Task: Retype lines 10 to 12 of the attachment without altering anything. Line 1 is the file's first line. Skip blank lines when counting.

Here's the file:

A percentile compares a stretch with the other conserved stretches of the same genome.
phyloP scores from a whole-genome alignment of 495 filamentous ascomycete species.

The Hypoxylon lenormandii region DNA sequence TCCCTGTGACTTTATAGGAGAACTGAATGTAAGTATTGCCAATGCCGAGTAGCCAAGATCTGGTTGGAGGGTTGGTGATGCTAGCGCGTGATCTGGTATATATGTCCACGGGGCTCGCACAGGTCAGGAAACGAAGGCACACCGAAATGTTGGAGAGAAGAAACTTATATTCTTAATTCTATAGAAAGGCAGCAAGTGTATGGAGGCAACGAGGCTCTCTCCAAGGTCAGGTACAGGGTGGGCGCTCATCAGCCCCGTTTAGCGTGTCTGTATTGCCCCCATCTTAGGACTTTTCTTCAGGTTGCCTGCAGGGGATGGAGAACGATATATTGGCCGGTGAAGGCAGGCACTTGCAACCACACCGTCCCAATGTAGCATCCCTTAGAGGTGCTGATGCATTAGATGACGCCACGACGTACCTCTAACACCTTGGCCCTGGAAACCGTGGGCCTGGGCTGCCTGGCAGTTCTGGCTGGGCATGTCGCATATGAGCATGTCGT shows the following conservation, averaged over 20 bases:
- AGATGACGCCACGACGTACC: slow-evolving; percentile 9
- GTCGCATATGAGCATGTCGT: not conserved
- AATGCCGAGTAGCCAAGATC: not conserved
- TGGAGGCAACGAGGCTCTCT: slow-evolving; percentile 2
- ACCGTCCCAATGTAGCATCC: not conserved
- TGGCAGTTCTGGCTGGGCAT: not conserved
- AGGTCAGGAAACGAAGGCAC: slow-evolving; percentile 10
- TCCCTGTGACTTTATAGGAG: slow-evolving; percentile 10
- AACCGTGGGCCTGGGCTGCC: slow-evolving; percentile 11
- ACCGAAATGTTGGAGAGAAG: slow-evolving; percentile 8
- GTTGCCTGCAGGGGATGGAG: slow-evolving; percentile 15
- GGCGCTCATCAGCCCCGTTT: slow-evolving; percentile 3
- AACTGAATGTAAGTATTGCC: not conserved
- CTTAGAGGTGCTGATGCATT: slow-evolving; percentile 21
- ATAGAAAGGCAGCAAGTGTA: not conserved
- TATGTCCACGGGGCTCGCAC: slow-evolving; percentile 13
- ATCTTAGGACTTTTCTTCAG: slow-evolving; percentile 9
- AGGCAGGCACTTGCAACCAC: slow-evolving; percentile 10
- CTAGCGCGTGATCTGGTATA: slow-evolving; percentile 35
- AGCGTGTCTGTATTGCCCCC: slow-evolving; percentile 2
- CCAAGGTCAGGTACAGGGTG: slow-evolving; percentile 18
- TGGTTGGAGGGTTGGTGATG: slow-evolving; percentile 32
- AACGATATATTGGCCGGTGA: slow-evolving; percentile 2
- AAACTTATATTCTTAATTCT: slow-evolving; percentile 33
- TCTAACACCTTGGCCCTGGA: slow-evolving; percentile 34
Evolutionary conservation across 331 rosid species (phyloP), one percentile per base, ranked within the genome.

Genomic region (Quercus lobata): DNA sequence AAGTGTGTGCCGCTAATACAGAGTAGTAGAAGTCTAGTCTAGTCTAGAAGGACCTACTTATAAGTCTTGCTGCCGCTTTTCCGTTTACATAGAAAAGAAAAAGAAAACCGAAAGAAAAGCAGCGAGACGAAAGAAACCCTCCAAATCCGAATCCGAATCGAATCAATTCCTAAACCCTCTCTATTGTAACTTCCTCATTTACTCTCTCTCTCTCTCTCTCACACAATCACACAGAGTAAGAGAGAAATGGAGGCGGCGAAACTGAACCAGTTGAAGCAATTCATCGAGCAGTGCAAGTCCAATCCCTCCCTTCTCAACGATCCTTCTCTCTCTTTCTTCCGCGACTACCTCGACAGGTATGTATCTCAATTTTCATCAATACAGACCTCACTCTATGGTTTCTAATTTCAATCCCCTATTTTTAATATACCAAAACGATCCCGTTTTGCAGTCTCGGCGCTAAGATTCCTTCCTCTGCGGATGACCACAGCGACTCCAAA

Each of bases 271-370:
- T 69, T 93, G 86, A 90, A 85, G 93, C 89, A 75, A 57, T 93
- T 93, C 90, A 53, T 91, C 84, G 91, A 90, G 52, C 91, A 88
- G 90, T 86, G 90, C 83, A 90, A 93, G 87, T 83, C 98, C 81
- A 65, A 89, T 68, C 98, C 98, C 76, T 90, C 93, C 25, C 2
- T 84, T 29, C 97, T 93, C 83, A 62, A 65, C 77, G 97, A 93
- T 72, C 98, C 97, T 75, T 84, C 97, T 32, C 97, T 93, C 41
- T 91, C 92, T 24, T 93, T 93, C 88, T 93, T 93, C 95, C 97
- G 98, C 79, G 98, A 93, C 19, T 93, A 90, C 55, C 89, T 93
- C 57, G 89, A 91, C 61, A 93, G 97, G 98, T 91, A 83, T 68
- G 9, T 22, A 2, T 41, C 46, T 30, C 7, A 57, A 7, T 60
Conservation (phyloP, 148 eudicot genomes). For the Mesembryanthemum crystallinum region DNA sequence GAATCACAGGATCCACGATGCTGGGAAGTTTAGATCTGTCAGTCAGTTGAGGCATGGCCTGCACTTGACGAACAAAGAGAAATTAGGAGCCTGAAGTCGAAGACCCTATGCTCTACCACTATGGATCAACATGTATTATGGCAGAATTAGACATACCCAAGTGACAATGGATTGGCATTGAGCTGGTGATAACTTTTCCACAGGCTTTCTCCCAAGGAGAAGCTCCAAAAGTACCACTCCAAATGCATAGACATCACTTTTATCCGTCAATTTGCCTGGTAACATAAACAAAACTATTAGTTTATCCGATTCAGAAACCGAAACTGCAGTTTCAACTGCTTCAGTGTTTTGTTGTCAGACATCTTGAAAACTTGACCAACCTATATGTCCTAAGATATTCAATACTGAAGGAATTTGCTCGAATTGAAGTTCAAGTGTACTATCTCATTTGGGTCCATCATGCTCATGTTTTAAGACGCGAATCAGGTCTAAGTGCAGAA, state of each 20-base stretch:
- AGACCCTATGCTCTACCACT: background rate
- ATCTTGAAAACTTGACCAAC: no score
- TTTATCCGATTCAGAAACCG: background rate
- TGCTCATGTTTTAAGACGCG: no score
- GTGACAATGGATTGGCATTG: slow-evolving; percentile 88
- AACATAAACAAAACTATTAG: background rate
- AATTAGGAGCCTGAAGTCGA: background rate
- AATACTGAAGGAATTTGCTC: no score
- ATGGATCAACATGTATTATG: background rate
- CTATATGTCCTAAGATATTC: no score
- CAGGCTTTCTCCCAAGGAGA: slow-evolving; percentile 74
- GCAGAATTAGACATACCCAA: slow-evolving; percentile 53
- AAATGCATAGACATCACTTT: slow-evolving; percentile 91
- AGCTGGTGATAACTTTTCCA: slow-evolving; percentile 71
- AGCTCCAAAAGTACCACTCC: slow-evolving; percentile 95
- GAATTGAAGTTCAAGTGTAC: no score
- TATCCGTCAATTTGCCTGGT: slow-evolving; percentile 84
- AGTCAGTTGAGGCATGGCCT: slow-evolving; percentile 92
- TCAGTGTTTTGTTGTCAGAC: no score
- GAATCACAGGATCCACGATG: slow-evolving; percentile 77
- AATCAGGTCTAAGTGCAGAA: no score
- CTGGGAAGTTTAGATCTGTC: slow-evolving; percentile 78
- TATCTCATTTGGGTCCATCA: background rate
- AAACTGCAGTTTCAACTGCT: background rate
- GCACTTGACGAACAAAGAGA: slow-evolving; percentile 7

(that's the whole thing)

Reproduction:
- AGGTCAGGAAACGAAGGCAC: slow-evolving; percentile 10
- TCCCTGTGACTTTATAGGAG: slow-evolving; percentile 10
- AACCGTGGGCCTGGGCTGCC: slow-evolving; percentile 11